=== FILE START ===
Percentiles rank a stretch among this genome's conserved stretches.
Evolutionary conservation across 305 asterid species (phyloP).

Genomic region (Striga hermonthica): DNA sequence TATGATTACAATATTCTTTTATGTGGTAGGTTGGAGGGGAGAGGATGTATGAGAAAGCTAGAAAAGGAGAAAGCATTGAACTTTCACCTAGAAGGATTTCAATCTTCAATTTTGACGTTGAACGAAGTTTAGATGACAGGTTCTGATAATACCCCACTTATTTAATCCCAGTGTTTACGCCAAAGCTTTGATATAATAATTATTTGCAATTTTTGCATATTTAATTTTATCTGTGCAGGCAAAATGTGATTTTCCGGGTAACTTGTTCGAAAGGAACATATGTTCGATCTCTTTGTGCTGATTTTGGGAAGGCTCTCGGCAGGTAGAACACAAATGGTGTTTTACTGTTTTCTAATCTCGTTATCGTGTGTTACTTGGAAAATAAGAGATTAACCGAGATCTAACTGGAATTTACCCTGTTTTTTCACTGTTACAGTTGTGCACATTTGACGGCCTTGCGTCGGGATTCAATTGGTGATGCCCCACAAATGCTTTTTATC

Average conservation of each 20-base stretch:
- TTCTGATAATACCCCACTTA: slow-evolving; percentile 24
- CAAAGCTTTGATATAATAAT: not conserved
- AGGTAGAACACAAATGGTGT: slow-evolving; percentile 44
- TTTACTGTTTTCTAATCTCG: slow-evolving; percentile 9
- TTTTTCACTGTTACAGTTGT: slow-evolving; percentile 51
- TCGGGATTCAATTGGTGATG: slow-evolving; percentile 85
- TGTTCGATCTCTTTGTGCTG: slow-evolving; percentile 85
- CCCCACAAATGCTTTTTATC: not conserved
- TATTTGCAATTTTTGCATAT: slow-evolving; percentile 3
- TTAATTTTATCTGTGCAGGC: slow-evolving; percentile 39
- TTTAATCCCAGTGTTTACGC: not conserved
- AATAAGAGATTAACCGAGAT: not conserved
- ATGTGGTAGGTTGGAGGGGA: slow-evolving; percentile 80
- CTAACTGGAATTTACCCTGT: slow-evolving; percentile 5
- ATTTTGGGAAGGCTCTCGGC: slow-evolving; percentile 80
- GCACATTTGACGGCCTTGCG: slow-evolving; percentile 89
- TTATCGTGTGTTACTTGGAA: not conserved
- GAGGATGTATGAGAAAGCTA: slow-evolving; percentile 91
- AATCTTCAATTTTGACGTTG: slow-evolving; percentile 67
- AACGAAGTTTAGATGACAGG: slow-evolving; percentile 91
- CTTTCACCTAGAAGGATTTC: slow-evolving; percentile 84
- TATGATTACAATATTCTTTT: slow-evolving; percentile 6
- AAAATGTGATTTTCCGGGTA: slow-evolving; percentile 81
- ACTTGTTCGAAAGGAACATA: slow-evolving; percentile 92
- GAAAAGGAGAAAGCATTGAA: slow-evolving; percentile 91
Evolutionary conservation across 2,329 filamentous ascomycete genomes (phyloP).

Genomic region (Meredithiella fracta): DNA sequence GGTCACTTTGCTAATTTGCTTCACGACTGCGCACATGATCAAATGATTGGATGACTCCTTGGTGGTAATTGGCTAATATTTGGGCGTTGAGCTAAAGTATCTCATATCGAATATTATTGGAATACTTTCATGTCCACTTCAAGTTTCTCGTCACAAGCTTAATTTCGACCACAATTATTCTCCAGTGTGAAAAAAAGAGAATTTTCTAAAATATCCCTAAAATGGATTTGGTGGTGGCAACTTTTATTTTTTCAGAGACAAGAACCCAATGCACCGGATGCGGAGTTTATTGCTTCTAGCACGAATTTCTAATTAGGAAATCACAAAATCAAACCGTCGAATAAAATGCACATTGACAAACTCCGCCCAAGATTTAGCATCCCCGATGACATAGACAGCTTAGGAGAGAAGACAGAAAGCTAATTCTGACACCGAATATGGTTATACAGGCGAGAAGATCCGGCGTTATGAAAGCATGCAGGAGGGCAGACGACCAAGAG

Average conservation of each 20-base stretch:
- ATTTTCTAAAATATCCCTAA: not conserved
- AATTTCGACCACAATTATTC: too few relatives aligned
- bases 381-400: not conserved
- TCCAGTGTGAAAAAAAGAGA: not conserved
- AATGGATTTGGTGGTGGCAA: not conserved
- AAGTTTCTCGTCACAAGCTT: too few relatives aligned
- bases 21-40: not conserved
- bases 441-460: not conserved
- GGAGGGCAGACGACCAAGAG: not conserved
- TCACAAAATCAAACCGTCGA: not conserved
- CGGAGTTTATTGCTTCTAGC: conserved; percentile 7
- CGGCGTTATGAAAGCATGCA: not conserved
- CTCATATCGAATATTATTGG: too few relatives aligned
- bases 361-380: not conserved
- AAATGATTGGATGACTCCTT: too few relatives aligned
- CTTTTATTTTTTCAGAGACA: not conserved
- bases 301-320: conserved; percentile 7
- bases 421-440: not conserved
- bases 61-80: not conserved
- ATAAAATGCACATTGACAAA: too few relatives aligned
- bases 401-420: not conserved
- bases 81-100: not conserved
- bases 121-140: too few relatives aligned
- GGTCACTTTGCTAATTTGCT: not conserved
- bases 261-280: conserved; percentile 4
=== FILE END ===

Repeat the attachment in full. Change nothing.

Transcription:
Percentiles rank a stretch among this genome's conserved stretches.
Evolutionary conservation across 305 asterid species (phyloP).

Genomic region (Striga hermonthica): DNA sequence TATGATTACAATATTCTTTTATGTGGTAGGTTGGAGGGGAGAGGATGTATGAGAAAGCTAGAAAAGGAGAAAGCATTGAACTTTCACCTAGAAGGATTTCAATCTTCAATTTTGACGTTGAACGAAGTTTAGATGACAGGTTCTGATAATACCCCACTTATTTAATCCCAGTGTTTACGCCAAAGCTTTGATATAATAATTATTTGCAATTTTTGCATATTTAATTTTATCTGTGCAGGCAAAATGTGATTTTCCGGGTAACTTGTTCGAAAGGAACATATGTTCGATCTCTTTGTGCTGATTTTGGGAAGGCTCTCGGCAGGTAGAACACAAATGGTGTTTTACTGTTTTCTAATCTCGTTATCGTGTGTTACTTGGAAAATAAGAGATTAACCGAGATCTAACTGGAATTTACCCTGTTTTTTCACTGTTACAGTTGTGCACATTTGACGGCCTTGCGTCGGGATTCAATTGGTGATGCCCCACAAATGCTTTTTATC

Average conservation of each 20-base stretch:
- TTCTGATAATACCCCACTTA: slow-evolving; percentile 24
- CAAAGCTTTGATATAATAAT: not conserved
- AGGTAGAACACAAATGGTGT: slow-evolving; percentile 44
- TTTACTGTTTTCTAATCTCG: slow-evolving; percentile 9
- TTTTTCACTGTTACAGTTGT: slow-evolving; percentile 51
- TCGGGATTCAATTGGTGATG: slow-evolving; percentile 85
- TGTTCGATCTCTTTGTGCTG: slow-evolving; percentile 85
- CCCCACAAATGCTTTTTATC: not conserved
- TATTTGCAATTTTTGCATAT: slow-evolving; percentile 3
- TTAATTTTATCTGTGCAGGC: slow-evolving; percentile 39
- TTTAATCCCAGTGTTTACGC: not conserved
- AATAAGAGATTAACCGAGAT: not conserved
- ATGTGGTAGGTTGGAGGGGA: slow-evolving; percentile 80
- CTAACTGGAATTTACCCTGT: slow-evolving; percentile 5
- ATTTTGGGAAGGCTCTCGGC: slow-evolving; percentile 80
- GCACATTTGACGGCCTTGCG: slow-evolving; percentile 89
- TTATCGTGTGTTACTTGGAA: not conserved
- GAGGATGTATGAGAAAGCTA: slow-evolving; percentile 91
- AATCTTCAATTTTGACGTTG: slow-evolving; percentile 67
- AACGAAGTTTAGATGACAGG: slow-evolving; percentile 91
- CTTTCACCTAGAAGGATTTC: slow-evolving; percentile 84
- TATGATTACAATATTCTTTT: slow-evolving; percentile 6
- AAAATGTGATTTTCCGGGTA: slow-evolving; percentile 81
- ACTTGTTCGAAAGGAACATA: slow-evolving; percentile 92
- GAAAAGGAGAAAGCATTGAA: slow-evolving; percentile 91
Evolutionary conservation across 2,329 filamentous ascomycete genomes (phyloP).

Genomic region (Meredithiella fracta): DNA sequence GGTCACTTTGCTAATTTGCTTCACGACTGCGCACATGATCAAATGATTGGATGACTCCTTGGTGGTAATTGGCTAATATTTGGGCGTTGAGCTAAAGTATCTCATATCGAATATTATTGGAATACTTTCATGTCCACTTCAAGTTTCTCGTCACAAGCTTAATTTCGACCACAATTATTCTCCAGTGTGAAAAAAAGAGAATTTTCTAAAATATCCCTAAAATGGATTTGGTGGTGGCAACTTTTATTTTTTCAGAGACAAGAACCCAATGCACCGGATGCGGAGTTTATTGCTTCTAGCACGAATTTCTAATTAGGAAATCACAAAATCAAACCGTCGAATAAAATGCACATTGACAAACTCCGCCCAAGATTTAGCATCCCCGATGACATAGACAGCTTAGGAGAGAAGACAGAAAGCTAATTCTGACACCGAATATGGTTATACAGGCGAGAAGATCCGGCGTTATGAAAGCATGCAGGAGGGCAGACGACCAAGAG

Average conservation of each 20-base stretch:
- ATTTTCTAAAATATCCCTAA: not conserved
- AATTTCGACCACAATTATTC: too few relatives aligned
- bases 381-400: not conserved
- TCCAGTGTGAAAAAAAGAGA: not conserved
- AATGGATTTGGTGGTGGCAA: not conserved
- AAGTTTCTCGTCACAAGCTT: too few relatives aligned
- bases 21-40: not conserved
- bases 441-460: not conserved
- GGAGGGCAGACGACCAAGAG: not conserved
- TCACAAAATCAAACCGTCGA: not conserved
- CGGAGTTTATTGCTTCTAGC: conserved; percentile 7
- CGGCGTTATGAAAGCATGCA: not conserved
- CTCATATCGAATATTATTGG: too few relatives aligned
- bases 361-380: not conserved
- AAATGATTGGATGACTCCTT: too few relatives aligned
- CTTTTATTTTTTCAGAGACA: not conserved
- bases 301-320: conserved; percentile 7
- bases 421-440: not conserved
- bases 61-80: not conserved
- ATAAAATGCACATTGACAAA: too few relatives aligned
- bases 401-420: not conserved
- bases 81-100: not conserved
- bases 121-140: too few relatives aligned
- GGTCACTTTGCTAATTTGCT: not conserved
- bases 261-280: conserved; percentile 4